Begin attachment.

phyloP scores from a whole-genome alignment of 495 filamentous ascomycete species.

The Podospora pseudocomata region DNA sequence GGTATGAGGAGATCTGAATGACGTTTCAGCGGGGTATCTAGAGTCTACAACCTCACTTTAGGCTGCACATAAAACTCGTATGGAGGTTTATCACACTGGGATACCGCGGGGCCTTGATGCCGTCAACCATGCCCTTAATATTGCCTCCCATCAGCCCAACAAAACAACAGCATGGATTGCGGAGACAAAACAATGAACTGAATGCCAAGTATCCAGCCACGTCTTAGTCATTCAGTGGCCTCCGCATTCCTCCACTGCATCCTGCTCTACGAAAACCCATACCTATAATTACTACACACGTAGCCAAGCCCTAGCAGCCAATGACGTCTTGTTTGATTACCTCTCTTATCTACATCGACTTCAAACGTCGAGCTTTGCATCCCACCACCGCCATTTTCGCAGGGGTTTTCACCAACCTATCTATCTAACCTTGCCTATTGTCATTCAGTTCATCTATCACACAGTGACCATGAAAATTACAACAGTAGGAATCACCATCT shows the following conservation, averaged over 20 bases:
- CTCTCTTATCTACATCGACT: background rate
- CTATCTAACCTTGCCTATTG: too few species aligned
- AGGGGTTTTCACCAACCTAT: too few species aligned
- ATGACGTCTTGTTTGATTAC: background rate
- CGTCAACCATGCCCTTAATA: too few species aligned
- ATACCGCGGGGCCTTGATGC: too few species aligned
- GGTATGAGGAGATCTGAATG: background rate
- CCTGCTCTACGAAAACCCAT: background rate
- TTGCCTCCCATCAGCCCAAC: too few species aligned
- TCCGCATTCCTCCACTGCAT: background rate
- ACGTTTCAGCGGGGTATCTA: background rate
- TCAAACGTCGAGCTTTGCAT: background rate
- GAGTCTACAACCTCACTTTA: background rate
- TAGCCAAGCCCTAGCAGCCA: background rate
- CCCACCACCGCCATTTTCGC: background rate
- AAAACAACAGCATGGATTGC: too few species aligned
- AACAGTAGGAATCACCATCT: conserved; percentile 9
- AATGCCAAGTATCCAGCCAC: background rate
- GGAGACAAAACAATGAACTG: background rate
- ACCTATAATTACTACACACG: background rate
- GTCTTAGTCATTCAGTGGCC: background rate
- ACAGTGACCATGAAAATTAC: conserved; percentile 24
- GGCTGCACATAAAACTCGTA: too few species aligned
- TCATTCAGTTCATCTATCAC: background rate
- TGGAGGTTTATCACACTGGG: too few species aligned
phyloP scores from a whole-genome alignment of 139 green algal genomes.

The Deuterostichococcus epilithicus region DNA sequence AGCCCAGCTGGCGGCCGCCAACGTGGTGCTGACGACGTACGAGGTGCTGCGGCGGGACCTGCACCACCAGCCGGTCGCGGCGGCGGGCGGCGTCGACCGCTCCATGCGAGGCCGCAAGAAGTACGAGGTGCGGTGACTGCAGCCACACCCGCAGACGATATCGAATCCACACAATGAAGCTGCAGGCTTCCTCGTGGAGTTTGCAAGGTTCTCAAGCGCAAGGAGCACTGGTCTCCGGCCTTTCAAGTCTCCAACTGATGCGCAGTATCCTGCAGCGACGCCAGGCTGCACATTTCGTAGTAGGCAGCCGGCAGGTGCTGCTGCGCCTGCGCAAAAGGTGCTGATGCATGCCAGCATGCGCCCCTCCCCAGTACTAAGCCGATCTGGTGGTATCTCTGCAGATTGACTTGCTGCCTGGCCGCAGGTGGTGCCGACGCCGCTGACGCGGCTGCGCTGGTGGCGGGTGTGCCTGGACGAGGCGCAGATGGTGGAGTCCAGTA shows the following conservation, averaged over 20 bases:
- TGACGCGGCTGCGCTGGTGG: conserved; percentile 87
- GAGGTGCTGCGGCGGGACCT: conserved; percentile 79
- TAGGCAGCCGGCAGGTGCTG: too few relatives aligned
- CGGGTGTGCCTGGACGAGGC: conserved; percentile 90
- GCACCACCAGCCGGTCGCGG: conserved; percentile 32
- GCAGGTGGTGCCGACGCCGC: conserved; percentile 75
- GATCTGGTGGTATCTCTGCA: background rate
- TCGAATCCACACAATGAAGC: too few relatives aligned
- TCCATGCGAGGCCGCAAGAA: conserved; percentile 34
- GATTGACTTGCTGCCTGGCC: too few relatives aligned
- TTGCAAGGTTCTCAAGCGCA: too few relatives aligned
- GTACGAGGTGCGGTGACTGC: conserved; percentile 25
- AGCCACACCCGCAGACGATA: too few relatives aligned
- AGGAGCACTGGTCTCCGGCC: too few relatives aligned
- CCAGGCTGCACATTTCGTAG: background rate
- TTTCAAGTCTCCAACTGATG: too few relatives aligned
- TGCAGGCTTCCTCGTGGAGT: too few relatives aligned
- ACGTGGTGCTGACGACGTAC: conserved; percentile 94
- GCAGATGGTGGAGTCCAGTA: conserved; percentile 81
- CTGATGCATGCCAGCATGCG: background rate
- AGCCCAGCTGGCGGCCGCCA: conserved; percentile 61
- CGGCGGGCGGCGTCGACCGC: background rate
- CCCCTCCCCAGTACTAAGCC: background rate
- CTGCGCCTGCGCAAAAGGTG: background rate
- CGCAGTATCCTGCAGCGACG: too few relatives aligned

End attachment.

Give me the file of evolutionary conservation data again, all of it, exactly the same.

phyloP scores from a whole-genome alignment of 495 filamentous ascomycete species.

The Podospora pseudocomata region DNA sequence GGTATGAGGAGATCTGAATGACGTTTCAGCGGGGTATCTAGAGTCTACAACCTCACTTTAGGCTGCACATAAAACTCGTATGGAGGTTTATCACACTGGGATACCGCGGGGCCTTGATGCCGTCAACCATGCCCTTAATATTGCCTCCCATCAGCCCAACAAAACAACAGCATGGATTGCGGAGACAAAACAATGAACTGAATGCCAAGTATCCAGCCACGTCTTAGTCATTCAGTGGCCTCCGCATTCCTCCACTGCATCCTGCTCTACGAAAACCCATACCTATAATTACTACACACGTAGCCAAGCCCTAGCAGCCAATGACGTCTTGTTTGATTACCTCTCTTATCTACATCGACTTCAAACGTCGAGCTTTGCATCCCACCACCGCCATTTTCGCAGGGGTTTTCACCAACCTATCTATCTAACCTTGCCTATTGTCATTCAGTTCATCTATCACACAGTGACCATGAAAATTACAACAGTAGGAATCACCATCT shows the following conservation, averaged over 20 bases:
- CTCTCTTATCTACATCGACT: background rate
- CTATCTAACCTTGCCTATTG: too few species aligned
- AGGGGTTTTCACCAACCTAT: too few species aligned
- ATGACGTCTTGTTTGATTAC: background rate
- CGTCAACCATGCCCTTAATA: too few species aligned
- ATACCGCGGGGCCTTGATGC: too few species aligned
- GGTATGAGGAGATCTGAATG: background rate
- CCTGCTCTACGAAAACCCAT: background rate
- TTGCCTCCCATCAGCCCAAC: too few species aligned
- TCCGCATTCCTCCACTGCAT: background rate
- ACGTTTCAGCGGGGTATCTA: background rate
- TCAAACGTCGAGCTTTGCAT: background rate
- GAGTCTACAACCTCACTTTA: background rate
- TAGCCAAGCCCTAGCAGCCA: background rate
- CCCACCACCGCCATTTTCGC: background rate
- AAAACAACAGCATGGATTGC: too few species aligned
- AACAGTAGGAATCACCATCT: conserved; percentile 9
- AATGCCAAGTATCCAGCCAC: background rate
- GGAGACAAAACAATGAACTG: background rate
- ACCTATAATTACTACACACG: background rate
- GTCTTAGTCATTCAGTGGCC: background rate
- ACAGTGACCATGAAAATTAC: conserved; percentile 24
- GGCTGCACATAAAACTCGTA: too few species aligned
- TCATTCAGTTCATCTATCAC: background rate
- TGGAGGTTTATCACACTGGG: too few species aligned
phyloP scores from a whole-genome alignment of 139 green algal genomes.

The Deuterostichococcus epilithicus region DNA sequence AGCCCAGCTGGCGGCCGCCAACGTGGTGCTGACGACGTACGAGGTGCTGCGGCGGGACCTGCACCACCAGCCGGTCGCGGCGGCGGGCGGCGTCGACCGCTCCATGCGAGGCCGCAAGAAGTACGAGGTGCGGTGACTGCAGCCACACCCGCAGACGATATCGAATCCACACAATGAAGCTGCAGGCTTCCTCGTGGAGTTTGCAAGGTTCTCAAGCGCAAGGAGCACTGGTCTCCGGCCTTTCAAGTCTCCAACTGATGCGCAGTATCCTGCAGCGACGCCAGGCTGCACATTTCGTAGTAGGCAGCCGGCAGGTGCTGCTGCGCCTGCGCAAAAGGTGCTGATGCATGCCAGCATGCGCCCCTCCCCAGTACTAAGCCGATCTGGTGGTATCTCTGCAGATTGACTTGCTGCCTGGCCGCAGGTGGTGCCGACGCCGCTGACGCGGCTGCGCTGGTGGCGGGTGTGCCTGGACGAGGCGCAGATGGTGGAGTCCAGTA shows the following conservation, averaged over 20 bases:
- TGACGCGGCTGCGCTGGTGG: conserved; percentile 87
- GAGGTGCTGCGGCGGGACCT: conserved; percentile 79
- TAGGCAGCCGGCAGGTGCTG: too few relatives aligned
- CGGGTGTGCCTGGACGAGGC: conserved; percentile 90
- GCACCACCAGCCGGTCGCGG: conserved; percentile 32
- GCAGGTGGTGCCGACGCCGC: conserved; percentile 75
- GATCTGGTGGTATCTCTGCA: background rate
- TCGAATCCACACAATGAAGC: too few relatives aligned
- TCCATGCGAGGCCGCAAGAA: conserved; percentile 34
- GATTGACTTGCTGCCTGGCC: too few relatives aligned
- TTGCAAGGTTCTCAAGCGCA: too few relatives aligned
- GTACGAGGTGCGGTGACTGC: conserved; percentile 25
- AGCCACACCCGCAGACGATA: too few relatives aligned
- AGGAGCACTGGTCTCCGGCC: too few relatives aligned
- CCAGGCTGCACATTTCGTAG: background rate
- TTTCAAGTCTCCAACTGATG: too few relatives aligned
- TGCAGGCTTCCTCGTGGAGT: too few relatives aligned
- ACGTGGTGCTGACGACGTAC: conserved; percentile 94
- GCAGATGGTGGAGTCCAGTA: conserved; percentile 81
- CTGATGCATGCCAGCATGCG: background rate
- AGCCCAGCTGGCGGCCGCCA: conserved; percentile 61
- CGGCGGGCGGCGTCGACCGC: background rate
- CCCCTCCCCAGTACTAAGCC: background rate
- CTGCGCCTGCGCAAAAGGTG: background rate
- CGCAGTATCCTGCAGCGACG: too few relatives aligned